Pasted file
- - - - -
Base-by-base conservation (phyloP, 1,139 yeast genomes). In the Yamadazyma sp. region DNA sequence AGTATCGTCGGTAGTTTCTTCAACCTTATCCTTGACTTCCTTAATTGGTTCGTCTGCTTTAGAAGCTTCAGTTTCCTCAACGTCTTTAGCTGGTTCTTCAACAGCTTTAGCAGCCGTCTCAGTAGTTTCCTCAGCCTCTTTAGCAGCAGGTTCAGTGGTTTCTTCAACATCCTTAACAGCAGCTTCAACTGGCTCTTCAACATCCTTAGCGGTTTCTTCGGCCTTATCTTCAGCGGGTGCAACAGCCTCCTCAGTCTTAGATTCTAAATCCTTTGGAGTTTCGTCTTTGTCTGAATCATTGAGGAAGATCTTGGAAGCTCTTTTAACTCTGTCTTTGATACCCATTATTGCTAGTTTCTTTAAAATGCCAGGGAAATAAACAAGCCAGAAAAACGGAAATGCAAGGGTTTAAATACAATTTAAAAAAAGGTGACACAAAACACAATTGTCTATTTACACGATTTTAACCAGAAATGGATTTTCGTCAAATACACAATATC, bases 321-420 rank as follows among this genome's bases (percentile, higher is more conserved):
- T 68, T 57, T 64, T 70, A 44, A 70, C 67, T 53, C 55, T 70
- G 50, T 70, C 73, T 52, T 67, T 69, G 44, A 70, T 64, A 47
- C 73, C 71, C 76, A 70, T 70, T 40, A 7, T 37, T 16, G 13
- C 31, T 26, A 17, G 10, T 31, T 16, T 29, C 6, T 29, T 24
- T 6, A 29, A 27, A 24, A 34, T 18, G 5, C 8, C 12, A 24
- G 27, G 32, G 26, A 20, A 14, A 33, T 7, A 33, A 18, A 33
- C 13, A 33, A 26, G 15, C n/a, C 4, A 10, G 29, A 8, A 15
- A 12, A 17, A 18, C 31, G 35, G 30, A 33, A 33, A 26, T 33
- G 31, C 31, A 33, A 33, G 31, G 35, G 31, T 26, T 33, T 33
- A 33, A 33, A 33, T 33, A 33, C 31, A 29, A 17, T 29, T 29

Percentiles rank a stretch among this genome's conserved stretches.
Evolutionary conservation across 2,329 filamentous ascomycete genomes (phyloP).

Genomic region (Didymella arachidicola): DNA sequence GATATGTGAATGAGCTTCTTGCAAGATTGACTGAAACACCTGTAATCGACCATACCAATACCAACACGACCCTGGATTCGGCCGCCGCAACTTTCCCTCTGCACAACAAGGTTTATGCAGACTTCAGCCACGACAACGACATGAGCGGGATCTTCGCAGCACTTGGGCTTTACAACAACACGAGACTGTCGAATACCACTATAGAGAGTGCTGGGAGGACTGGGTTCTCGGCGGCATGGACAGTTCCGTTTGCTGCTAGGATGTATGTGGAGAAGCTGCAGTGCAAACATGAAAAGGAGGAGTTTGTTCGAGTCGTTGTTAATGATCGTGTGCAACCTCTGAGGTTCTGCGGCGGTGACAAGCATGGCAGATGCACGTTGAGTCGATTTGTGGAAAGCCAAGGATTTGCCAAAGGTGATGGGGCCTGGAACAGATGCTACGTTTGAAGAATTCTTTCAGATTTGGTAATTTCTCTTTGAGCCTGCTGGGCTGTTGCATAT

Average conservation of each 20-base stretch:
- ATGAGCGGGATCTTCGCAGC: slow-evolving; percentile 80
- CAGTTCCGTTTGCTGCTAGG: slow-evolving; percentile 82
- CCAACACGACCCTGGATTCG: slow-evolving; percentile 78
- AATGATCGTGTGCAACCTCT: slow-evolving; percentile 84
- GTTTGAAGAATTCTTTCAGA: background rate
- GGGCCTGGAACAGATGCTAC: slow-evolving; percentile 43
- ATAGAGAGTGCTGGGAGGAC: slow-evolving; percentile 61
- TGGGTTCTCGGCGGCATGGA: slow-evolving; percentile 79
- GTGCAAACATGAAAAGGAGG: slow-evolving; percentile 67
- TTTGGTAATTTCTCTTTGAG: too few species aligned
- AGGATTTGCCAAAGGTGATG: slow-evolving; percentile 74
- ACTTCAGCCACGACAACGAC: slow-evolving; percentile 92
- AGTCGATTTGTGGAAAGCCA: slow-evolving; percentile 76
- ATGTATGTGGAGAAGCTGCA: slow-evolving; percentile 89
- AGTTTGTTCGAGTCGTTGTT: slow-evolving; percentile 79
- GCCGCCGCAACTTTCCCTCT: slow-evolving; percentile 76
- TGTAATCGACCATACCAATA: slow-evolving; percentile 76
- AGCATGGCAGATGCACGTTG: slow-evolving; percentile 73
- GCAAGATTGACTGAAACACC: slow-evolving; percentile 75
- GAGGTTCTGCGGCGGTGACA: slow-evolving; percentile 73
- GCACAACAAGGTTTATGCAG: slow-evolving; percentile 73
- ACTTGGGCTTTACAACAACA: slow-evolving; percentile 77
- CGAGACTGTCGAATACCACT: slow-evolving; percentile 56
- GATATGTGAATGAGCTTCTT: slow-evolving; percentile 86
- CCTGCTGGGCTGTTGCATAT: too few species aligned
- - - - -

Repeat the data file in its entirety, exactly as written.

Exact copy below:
Base-by-base conservation (phyloP, 1,139 yeast genomes). In the Yamadazyma sp. region DNA sequence AGTATCGTCGGTAGTTTCTTCAACCTTATCCTTGACTTCCTTAATTGGTTCGTCTGCTTTAGAAGCTTCAGTTTCCTCAACGTCTTTAGCTGGTTCTTCAACAGCTTTAGCAGCCGTCTCAGTAGTTTCCTCAGCCTCTTTAGCAGCAGGTTCAGTGGTTTCTTCAACATCCTTAACAGCAGCTTCAACTGGCTCTTCAACATCCTTAGCGGTTTCTTCGGCCTTATCTTCAGCGGGTGCAACAGCCTCCTCAGTCTTAGATTCTAAATCCTTTGGAGTTTCGTCTTTGTCTGAATCATTGAGGAAGATCTTGGAAGCTCTTTTAACTCTGTCTTTGATACCCATTATTGCTAGTTTCTTTAAAATGCCAGGGAAATAAACAAGCCAGAAAAACGGAAATGCAAGGGTTTAAATACAATTTAAAAAAAGGTGACACAAAACACAATTGTCTATTTACACGATTTTAACCAGAAATGGATTTTCGTCAAATACACAATATC, bases 321-420 rank as follows among this genome's bases (percentile, higher is more conserved):
- T 68, T 57, T 64, T 70, A 44, A 70, C 67, T 53, C 55, T 70
- G 50, T 70, C 73, T 52, T 67, T 69, G 44, A 70, T 64, A 47
- C 73, C 71, C 76, A 70, T 70, T 40, A 7, T 37, T 16, G 13
- C 31, T 26, A 17, G 10, T 31, T 16, T 29, C 6, T 29, T 24
- T 6, A 29, A 27, A 24, A 34, T 18, G 5, C 8, C 12, A 24
- G 27, G 32, G 26, A 20, A 14, A 33, T 7, A 33, A 18, A 33
- C 13, A 33, A 26, G 15, C n/a, C 4, A 10, G 29, A 8, A 15
- A 12, A 17, A 18, C 31, G 35, G 30, A 33, A 33, A 26, T 33
- G 31, C 31, A 33, A 33, G 31, G 35, G 31, T 26, T 33, T 33
- A 33, A 33, A 33, T 33, A 33, C 31, A 29, A 17, T 29, T 29

Percentiles rank a stretch among this genome's conserved stretches.
Evolutionary conservation across 2,329 filamentous ascomycete genomes (phyloP).

Genomic region (Didymella arachidicola): DNA sequence GATATGTGAATGAGCTTCTTGCAAGATTGACTGAAACACCTGTAATCGACCATACCAATACCAACACGACCCTGGATTCGGCCGCCGCAACTTTCCCTCTGCACAACAAGGTTTATGCAGACTTCAGCCACGACAACGACATGAGCGGGATCTTCGCAGCACTTGGGCTTTACAACAACACGAGACTGTCGAATACCACTATAGAGAGTGCTGGGAGGACTGGGTTCTCGGCGGCATGGACAGTTCCGTTTGCTGCTAGGATGTATGTGGAGAAGCTGCAGTGCAAACATGAAAAGGAGGAGTTTGTTCGAGTCGTTGTTAATGATCGTGTGCAACCTCTGAGGTTCTGCGGCGGTGACAAGCATGGCAGATGCACGTTGAGTCGATTTGTGGAAAGCCAAGGATTTGCCAAAGGTGATGGGGCCTGGAACAGATGCTACGTTTGAAGAATTCTTTCAGATTTGGTAATTTCTCTTTGAGCCTGCTGGGCTGTTGCATAT

Average conservation of each 20-base stretch:
- ATGAGCGGGATCTTCGCAGC: slow-evolving; percentile 80
- CAGTTCCGTTTGCTGCTAGG: slow-evolving; percentile 82
- CCAACACGACCCTGGATTCG: slow-evolving; percentile 78
- AATGATCGTGTGCAACCTCT: slow-evolving; percentile 84
- GTTTGAAGAATTCTTTCAGA: background rate
- GGGCCTGGAACAGATGCTAC: slow-evolving; percentile 43
- ATAGAGAGTGCTGGGAGGAC: slow-evolving; percentile 61
- TGGGTTCTCGGCGGCATGGA: slow-evolving; percentile 79
- GTGCAAACATGAAAAGGAGG: slow-evolving; percentile 67
- TTTGGTAATTTCTCTTTGAG: too few species aligned
- AGGATTTGCCAAAGGTGATG: slow-evolving; percentile 74
- ACTTCAGCCACGACAACGAC: slow-evolving; percentile 92
- AGTCGATTTGTGGAAAGCCA: slow-evolving; percentile 76
- ATGTATGTGGAGAAGCTGCA: slow-evolving; percentile 89
- AGTTTGTTCGAGTCGTTGTT: slow-evolving; percentile 79
- GCCGCCGCAACTTTCCCTCT: slow-evolving; percentile 76
- TGTAATCGACCATACCAATA: slow-evolving; percentile 76
- AGCATGGCAGATGCACGTTG: slow-evolving; percentile 73
- GCAAGATTGACTGAAACACC: slow-evolving; percentile 75
- GAGGTTCTGCGGCGGTGACA: slow-evolving; percentile 73
- GCACAACAAGGTTTATGCAG: slow-evolving; percentile 73
- ACTTGGGCTTTACAACAACA: slow-evolving; percentile 77
- CGAGACTGTCGAATACCACT: slow-evolving; percentile 56
- GATATGTGAATGAGCTTCTT: slow-evolving; percentile 86
- CCTGCTGGGCTGTTGCATAT: too few species aligned